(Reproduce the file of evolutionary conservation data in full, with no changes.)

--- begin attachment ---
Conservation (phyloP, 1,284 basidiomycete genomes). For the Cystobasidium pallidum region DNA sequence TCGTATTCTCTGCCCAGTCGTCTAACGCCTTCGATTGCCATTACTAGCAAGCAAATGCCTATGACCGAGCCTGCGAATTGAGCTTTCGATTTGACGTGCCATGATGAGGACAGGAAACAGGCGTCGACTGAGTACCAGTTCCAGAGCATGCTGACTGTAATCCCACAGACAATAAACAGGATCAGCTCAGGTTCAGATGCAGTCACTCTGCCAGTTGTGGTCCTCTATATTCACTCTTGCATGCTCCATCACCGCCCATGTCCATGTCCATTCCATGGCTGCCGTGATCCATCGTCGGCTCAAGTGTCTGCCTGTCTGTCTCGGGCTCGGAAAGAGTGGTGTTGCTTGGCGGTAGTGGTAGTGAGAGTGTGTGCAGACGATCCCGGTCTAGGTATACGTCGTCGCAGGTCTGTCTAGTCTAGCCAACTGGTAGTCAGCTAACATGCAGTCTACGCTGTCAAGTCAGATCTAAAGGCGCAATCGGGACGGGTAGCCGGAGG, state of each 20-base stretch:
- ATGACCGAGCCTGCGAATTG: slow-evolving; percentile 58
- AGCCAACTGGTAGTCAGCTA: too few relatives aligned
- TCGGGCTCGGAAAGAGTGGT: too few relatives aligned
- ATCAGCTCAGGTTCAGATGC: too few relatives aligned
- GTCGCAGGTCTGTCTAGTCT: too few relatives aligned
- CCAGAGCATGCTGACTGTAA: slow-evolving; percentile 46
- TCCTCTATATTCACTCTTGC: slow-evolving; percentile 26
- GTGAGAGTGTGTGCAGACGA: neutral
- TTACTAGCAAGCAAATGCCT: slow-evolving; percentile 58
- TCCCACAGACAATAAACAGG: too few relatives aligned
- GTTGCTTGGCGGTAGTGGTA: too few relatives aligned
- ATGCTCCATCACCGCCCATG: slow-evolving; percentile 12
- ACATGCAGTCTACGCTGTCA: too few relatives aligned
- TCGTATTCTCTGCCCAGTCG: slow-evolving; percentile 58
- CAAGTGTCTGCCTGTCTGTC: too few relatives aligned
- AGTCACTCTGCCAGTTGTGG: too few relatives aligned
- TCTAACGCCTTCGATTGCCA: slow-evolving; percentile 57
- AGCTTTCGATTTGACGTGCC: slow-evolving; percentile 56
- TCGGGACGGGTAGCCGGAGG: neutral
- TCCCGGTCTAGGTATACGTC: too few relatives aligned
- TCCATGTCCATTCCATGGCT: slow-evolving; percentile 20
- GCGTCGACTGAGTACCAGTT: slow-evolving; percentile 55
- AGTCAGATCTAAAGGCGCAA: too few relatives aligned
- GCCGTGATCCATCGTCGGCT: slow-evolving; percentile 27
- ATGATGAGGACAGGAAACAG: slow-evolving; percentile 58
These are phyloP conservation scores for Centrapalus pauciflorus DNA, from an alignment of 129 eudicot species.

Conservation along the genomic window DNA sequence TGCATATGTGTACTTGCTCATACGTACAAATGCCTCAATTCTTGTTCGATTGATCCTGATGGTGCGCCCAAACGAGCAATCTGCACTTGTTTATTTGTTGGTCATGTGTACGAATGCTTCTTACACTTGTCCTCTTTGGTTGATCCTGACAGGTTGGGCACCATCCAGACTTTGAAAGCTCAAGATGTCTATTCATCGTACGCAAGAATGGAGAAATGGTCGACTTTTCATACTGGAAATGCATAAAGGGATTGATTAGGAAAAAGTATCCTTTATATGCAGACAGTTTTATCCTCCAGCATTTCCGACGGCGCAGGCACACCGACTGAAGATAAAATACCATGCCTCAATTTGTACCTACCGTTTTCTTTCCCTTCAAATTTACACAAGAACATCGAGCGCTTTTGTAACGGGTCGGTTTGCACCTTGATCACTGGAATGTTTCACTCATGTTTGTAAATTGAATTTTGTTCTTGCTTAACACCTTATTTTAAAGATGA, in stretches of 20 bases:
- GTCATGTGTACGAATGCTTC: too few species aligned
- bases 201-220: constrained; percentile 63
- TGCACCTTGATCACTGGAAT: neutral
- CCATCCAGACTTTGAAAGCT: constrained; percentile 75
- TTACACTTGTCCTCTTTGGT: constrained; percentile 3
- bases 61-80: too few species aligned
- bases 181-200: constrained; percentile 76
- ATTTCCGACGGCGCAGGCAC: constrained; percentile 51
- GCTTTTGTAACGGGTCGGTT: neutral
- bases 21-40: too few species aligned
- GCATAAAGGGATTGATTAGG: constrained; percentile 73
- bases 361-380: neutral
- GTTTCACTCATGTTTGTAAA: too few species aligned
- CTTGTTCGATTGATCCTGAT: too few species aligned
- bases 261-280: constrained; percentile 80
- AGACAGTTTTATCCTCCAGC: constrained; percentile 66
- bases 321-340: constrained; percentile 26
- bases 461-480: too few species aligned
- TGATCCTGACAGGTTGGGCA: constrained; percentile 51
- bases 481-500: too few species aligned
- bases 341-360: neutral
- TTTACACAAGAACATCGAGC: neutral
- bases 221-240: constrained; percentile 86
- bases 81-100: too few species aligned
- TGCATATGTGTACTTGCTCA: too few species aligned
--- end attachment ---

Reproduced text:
Conservation (phyloP, 1,284 basidiomycete genomes). For the Cystobasidium pallidum region DNA sequence TCGTATTCTCTGCCCAGTCGTCTAACGCCTTCGATTGCCATTACTAGCAAGCAAATGCCTATGACCGAGCCTGCGAATTGAGCTTTCGATTTGACGTGCCATGATGAGGACAGGAAACAGGCGTCGACTGAGTACCAGTTCCAGAGCATGCTGACTGTAATCCCACAGACAATAAACAGGATCAGCTCAGGTTCAGATGCAGTCACTCTGCCAGTTGTGGTCCTCTATATTCACTCTTGCATGCTCCATCACCGCCCATGTCCATGTCCATTCCATGGCTGCCGTGATCCATCGTCGGCTCAAGTGTCTGCCTGTCTGTCTCGGGCTCGGAAAGAGTGGTGTTGCTTGGCGGTAGTGGTAGTGAGAGTGTGTGCAGACGATCCCGGTCTAGGTATACGTCGTCGCAGGTCTGTCTAGTCTAGCCAACTGGTAGTCAGCTAACATGCAGTCTACGCTGTCAAGTCAGATCTAAAGGCGCAATCGGGACGGGTAGCCGGAGG, state of each 20-base stretch:
- ATGACCGAGCCTGCGAATTG: slow-evolving; percentile 58
- AGCCAACTGGTAGTCAGCTA: too few relatives aligned
- TCGGGCTCGGAAAGAGTGGT: too few relatives aligned
- ATCAGCTCAGGTTCAGATGC: too few relatives aligned
- GTCGCAGGTCTGTCTAGTCT: too few relatives aligned
- CCAGAGCATGCTGACTGTAA: slow-evolving; percentile 46
- TCCTCTATATTCACTCTTGC: slow-evolving; percentile 26
- GTGAGAGTGTGTGCAGACGA: neutral
- TTACTAGCAAGCAAATGCCT: slow-evolving; percentile 58
- TCCCACAGACAATAAACAGG: too few relatives aligned
- GTTGCTTGGCGGTAGTGGTA: too few relatives aligned
- ATGCTCCATCACCGCCCATG: slow-evolving; percentile 12
- ACATGCAGTCTACGCTGTCA: too few relatives aligned
- TCGTATTCTCTGCCCAGTCG: slow-evolving; percentile 58
- CAAGTGTCTGCCTGTCTGTC: too few relatives aligned
- AGTCACTCTGCCAGTTGTGG: too few relatives aligned
- TCTAACGCCTTCGATTGCCA: slow-evolving; percentile 57
- AGCTTTCGATTTGACGTGCC: slow-evolving; percentile 56
- TCGGGACGGGTAGCCGGAGG: neutral
- TCCCGGTCTAGGTATACGTC: too few relatives aligned
- TCCATGTCCATTCCATGGCT: slow-evolving; percentile 20
- GCGTCGACTGAGTACCAGTT: slow-evolving; percentile 55
- AGTCAGATCTAAAGGCGCAA: too few relatives aligned
- GCCGTGATCCATCGTCGGCT: slow-evolving; percentile 27
- ATGATGAGGACAGGAAACAG: slow-evolving; percentile 58
These are phyloP conservation scores for Centrapalus pauciflorus DNA, from an alignment of 129 eudicot species.

Conservation along the genomic window DNA sequence TGCATATGTGTACTTGCTCATACGTACAAATGCCTCAATTCTTGTTCGATTGATCCTGATGGTGCGCCCAAACGAGCAATCTGCACTTGTTTATTTGTTGGTCATGTGTACGAATGCTTCTTACACTTGTCCTCTTTGGTTGATCCTGACAGGTTGGGCACCATCCAGACTTTGAAAGCTCAAGATGTCTATTCATCGTACGCAAGAATGGAGAAATGGTCGACTTTTCATACTGGAAATGCATAAAGGGATTGATTAGGAAAAAGTATCCTTTATATGCAGACAGTTTTATCCTCCAGCATTTCCGACGGCGCAGGCACACCGACTGAAGATAAAATACCATGCCTCAATTTGTACCTACCGTTTTCTTTCCCTTCAAATTTACACAAGAACATCGAGCGCTTTTGTAACGGGTCGGTTTGCACCTTGATCACTGGAATGTTTCACTCATGTTTGTAAATTGAATTTTGTTCTTGCTTAACACCTTATTTTAAAGATGA, in stretches of 20 bases:
- GTCATGTGTACGAATGCTTC: too few species aligned
- bases 201-220: constrained; percentile 63
- TGCACCTTGATCACTGGAAT: neutral
- CCATCCAGACTTTGAAAGCT: constrained; percentile 75
- TTACACTTGTCCTCTTTGGT: constrained; percentile 3
- bases 61-80: too few species aligned
- bases 181-200: constrained; percentile 76
- ATTTCCGACGGCGCAGGCAC: constrained; percentile 51
- GCTTTTGTAACGGGTCGGTT: neutral
- bases 21-40: too few species aligned
- GCATAAAGGGATTGATTAGG: constrained; percentile 73
- bases 361-380: neutral
- GTTTCACTCATGTTTGTAAA: too few species aligned
- CTTGTTCGATTGATCCTGAT: too few species aligned
- bases 261-280: constrained; percentile 80
- AGACAGTTTTATCCTCCAGC: constrained; percentile 66
- bases 321-340: constrained; percentile 26
- bases 461-480: too few species aligned
- TGATCCTGACAGGTTGGGCA: constrained; percentile 51
- bases 481-500: too few species aligned
- bases 341-360: neutral
- TTTACACAAGAACATCGAGC: neutral
- bases 221-240: constrained; percentile 86
- bases 81-100: too few species aligned
- TGCATATGTGTACTTGCTCA: too few species aligned